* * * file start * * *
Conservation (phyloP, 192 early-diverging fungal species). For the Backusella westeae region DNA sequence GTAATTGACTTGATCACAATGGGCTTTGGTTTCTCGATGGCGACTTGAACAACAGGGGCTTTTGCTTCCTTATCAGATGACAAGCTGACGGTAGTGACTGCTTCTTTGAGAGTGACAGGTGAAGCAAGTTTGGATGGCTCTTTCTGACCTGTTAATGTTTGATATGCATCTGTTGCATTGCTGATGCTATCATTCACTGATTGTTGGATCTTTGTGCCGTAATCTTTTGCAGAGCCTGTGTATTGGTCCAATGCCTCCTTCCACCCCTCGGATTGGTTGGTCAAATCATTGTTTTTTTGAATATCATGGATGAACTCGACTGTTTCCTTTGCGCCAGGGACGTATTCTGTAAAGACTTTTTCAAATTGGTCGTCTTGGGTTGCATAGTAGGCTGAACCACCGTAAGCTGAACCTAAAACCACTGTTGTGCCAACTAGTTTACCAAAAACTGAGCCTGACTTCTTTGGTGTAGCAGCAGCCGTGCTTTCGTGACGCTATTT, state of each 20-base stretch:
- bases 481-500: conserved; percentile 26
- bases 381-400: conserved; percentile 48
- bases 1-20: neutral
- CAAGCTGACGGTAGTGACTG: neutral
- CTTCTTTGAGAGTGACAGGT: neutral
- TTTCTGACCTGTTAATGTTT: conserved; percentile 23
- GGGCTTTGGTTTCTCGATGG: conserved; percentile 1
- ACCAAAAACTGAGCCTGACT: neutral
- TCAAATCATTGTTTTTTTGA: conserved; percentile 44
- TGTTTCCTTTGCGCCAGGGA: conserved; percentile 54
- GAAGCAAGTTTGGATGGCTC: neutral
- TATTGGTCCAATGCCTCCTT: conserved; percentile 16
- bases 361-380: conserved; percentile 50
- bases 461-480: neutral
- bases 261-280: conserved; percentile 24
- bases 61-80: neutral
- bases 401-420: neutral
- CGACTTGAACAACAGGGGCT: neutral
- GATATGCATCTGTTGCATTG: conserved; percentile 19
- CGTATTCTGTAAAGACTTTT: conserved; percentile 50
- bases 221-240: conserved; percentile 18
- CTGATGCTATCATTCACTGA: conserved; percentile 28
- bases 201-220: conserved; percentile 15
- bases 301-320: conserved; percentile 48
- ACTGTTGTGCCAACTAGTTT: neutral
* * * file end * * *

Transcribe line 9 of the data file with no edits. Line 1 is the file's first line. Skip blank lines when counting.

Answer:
- ACCAAAAACTGAGCCTGACT: neutral